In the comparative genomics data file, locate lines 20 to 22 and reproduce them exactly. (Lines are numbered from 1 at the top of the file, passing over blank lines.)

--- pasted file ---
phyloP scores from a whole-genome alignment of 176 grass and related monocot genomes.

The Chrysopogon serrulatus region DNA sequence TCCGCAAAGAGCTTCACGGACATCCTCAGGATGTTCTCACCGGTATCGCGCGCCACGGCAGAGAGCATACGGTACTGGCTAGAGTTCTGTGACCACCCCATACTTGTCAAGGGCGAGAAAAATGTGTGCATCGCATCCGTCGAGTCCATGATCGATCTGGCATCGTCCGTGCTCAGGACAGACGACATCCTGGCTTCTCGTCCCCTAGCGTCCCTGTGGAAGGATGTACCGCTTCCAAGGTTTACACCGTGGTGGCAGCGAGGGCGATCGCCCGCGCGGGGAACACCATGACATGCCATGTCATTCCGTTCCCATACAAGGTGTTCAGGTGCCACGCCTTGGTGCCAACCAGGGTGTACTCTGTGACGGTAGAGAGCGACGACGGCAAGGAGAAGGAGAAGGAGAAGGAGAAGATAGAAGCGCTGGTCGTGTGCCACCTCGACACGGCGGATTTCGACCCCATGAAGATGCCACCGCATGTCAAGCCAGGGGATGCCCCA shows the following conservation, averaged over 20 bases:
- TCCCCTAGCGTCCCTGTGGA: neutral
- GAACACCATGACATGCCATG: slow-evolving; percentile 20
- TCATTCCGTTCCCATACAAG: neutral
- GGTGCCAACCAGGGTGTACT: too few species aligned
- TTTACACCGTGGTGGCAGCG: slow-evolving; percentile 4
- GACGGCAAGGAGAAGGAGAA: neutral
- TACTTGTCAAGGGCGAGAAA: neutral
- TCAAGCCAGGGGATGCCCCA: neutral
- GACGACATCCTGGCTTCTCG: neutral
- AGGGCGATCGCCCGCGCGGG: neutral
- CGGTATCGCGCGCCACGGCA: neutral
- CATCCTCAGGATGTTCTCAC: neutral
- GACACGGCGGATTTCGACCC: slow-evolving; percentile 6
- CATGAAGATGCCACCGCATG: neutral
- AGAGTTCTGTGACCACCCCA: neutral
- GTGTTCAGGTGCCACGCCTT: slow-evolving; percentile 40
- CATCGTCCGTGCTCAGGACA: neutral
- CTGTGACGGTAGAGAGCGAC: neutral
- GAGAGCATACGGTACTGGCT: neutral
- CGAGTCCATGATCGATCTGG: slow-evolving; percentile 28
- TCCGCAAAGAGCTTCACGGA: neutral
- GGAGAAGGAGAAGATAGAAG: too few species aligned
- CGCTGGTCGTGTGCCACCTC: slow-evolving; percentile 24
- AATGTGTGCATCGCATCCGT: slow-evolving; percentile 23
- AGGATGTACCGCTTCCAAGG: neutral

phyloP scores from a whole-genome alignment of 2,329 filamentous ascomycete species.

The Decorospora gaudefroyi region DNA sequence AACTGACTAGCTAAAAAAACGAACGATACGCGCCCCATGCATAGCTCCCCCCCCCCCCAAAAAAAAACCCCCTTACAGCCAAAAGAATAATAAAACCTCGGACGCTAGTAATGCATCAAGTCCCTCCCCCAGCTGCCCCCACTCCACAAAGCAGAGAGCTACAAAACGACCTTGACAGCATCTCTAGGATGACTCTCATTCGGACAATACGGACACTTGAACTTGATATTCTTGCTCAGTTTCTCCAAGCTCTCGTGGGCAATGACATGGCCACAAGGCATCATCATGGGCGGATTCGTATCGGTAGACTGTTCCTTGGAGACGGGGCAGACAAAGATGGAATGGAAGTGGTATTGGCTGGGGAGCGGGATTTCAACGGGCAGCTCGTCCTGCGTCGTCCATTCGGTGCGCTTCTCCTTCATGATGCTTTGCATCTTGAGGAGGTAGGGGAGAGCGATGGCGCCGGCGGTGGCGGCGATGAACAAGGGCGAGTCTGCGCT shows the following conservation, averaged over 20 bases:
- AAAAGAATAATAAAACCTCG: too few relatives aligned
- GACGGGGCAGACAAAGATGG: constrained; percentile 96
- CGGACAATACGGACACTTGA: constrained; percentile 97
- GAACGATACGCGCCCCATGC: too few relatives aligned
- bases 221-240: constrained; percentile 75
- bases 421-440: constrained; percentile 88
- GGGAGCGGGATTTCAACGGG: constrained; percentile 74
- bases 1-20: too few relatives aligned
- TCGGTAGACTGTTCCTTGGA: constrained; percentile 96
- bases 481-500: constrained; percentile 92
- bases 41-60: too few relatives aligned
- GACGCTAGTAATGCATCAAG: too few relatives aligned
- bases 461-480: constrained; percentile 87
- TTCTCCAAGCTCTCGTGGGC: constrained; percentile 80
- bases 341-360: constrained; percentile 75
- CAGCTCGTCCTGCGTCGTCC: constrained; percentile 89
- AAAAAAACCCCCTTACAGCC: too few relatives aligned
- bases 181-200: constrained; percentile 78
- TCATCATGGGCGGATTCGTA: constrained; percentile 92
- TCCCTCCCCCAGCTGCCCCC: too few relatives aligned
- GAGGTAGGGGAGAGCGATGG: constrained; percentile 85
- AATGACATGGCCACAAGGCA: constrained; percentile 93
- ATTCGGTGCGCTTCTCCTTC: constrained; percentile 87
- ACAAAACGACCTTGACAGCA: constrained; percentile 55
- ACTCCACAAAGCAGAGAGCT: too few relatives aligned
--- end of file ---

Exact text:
- CTGTGACGGTAGAGAGCGAC: neutral
- GAGAGCATACGGTACTGGCT: neutral
- CGAGTCCATGATCGATCTGG: slow-evolving; percentile 28